The workforce faces increased challenges related to staffing during the COVID pandemic, especially as the restaurant industry was already understaffed.
Hiring has picked back up for the industry, although there is still a long road ahead if the industry is to get back to pre-pandemic levels. At the current rate of jobs added, it could take well over a year to recover over 2 million lost employees. To adjust for decreased dining room capacity, most restaurants are operating with reduced staff, with table-service brands experiencing the largest decreases (Workforce Intelligence clients, log in to your account to see Employees Per Unit metrics broken down by segment).
Exacerbating these challenges, turnover continues to increase for the average company compared to Q4 of 2019. The restaurant industry is dealing with the loss of some employees to unemployment, as there are fewer jobs for those employees to return to or to other industries that are hiring at faster rates.
COVID-19's Impact on Restaurant Staffing
New Roles, Enhanced Benefits, and a Shift in Priorities
According to our Total Rewards Survey, COVID-19 has given rise to new positions within restaurants. Some brands have added roles such as sanitation managers or off-premise specialists to their lineup. It’s possible many of these roles, such as the off-premise focused positions, will remain long after the pandemic. As consumers become more accustomed to off-premise dining, operators will need to adjust staffing accordingly to handle volume.
Operators focused on finding and keeping quality employees have had to shift their thinking. The majority of restaurant chains have made changes to their benefit offerings directly as a result of COVID-19. These changes include expanding virtual or telemedicine programs, enhanced mental health support, or childcare assistance.
The pandemic has also brought a resurgence in wellness programs offered to employees.
In areas heavily affected by COVID, some brands are now offering hazard pay in addition to expanded benefits, to both hourly and management employees. More than half of companies have added paid sick leave as well.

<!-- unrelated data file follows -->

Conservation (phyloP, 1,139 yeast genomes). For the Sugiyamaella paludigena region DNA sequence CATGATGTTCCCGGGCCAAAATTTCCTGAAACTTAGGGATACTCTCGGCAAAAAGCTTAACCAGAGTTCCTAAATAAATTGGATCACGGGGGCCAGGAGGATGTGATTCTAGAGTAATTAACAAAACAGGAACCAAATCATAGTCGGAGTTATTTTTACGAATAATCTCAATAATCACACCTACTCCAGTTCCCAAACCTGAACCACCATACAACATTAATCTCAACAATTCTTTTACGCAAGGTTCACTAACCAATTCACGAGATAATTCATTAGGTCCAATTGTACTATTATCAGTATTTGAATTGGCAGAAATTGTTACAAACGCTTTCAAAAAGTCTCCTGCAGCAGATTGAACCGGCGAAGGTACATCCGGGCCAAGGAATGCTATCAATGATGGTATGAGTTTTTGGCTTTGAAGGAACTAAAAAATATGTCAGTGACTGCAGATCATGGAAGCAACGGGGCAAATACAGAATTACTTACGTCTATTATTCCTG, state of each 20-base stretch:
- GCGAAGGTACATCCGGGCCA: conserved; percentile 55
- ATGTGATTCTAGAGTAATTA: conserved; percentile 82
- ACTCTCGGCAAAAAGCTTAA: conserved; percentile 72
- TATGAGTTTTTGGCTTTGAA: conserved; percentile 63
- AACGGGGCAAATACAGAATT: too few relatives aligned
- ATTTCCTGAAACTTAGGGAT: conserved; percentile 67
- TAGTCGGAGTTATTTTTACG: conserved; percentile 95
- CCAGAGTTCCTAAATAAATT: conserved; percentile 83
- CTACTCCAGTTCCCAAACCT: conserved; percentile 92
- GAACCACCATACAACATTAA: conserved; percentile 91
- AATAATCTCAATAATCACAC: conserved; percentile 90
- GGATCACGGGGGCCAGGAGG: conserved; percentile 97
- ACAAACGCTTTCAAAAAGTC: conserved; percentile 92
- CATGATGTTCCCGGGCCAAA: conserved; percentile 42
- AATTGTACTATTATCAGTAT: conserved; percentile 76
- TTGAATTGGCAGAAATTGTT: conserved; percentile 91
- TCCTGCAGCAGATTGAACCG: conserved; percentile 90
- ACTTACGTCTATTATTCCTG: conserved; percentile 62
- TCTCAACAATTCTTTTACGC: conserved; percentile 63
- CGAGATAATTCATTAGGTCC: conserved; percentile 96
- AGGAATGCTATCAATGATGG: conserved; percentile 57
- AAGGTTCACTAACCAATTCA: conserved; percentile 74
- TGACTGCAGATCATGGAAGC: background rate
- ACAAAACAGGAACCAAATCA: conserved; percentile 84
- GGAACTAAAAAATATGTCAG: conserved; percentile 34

Expanding Benefits is Good… but Is it Enough?
A Path to Enhanced Restaurant Excellence
The hard truth is that this staffing crisis isn’t new. The restaurant industry was dealing with a staffing crisis long before 2020. Any progress is good progress, but with the increased challenges from this year alone, we now have even further to go.
The good news is that we’ve seen what the restaurant industry is capable of. The industry has adapted quickly to the evolving needs of consumers, so much so that digital innovation is table stakes right now.
Business leaders are faced with a harsh reality that includes a broken workforce model. For the restaurant industry to get back to some modicum of normalcy it will require workforce innovation. And, of course, the goal should be better than normal. We were understaffed before and we are still understaffed now.
Invest in what matters, your employees. Give them a place to be safe, to learn, and to grow. It will improve engagement, overall well-being, and staffing. To quote an adage that has been used by many business leaders in some shape or form, “To take care of your customers, you must first take care of your employees.” To do this, it is time to fix the model. We won’t be able to change or enhance the guest experience without doing so.
Be First In Line To Know When the Total Rewards Survey Results are Released
Our annual Total Rewards Survey highlights employee practices implemented in response to the pandemic and specific changes to employee rewards, including:
- Positions were created at the restaurant level to adapt to the new environment and their compensation.
- Hazard pay practices for front-line employees
- Base pay freezes and changes in bonus plans
- Practices put in place at the restaurant level to ensure the safety and health of employees and guests
- Changes in benefits coverage and cost
Restaurant Guest Experience Platform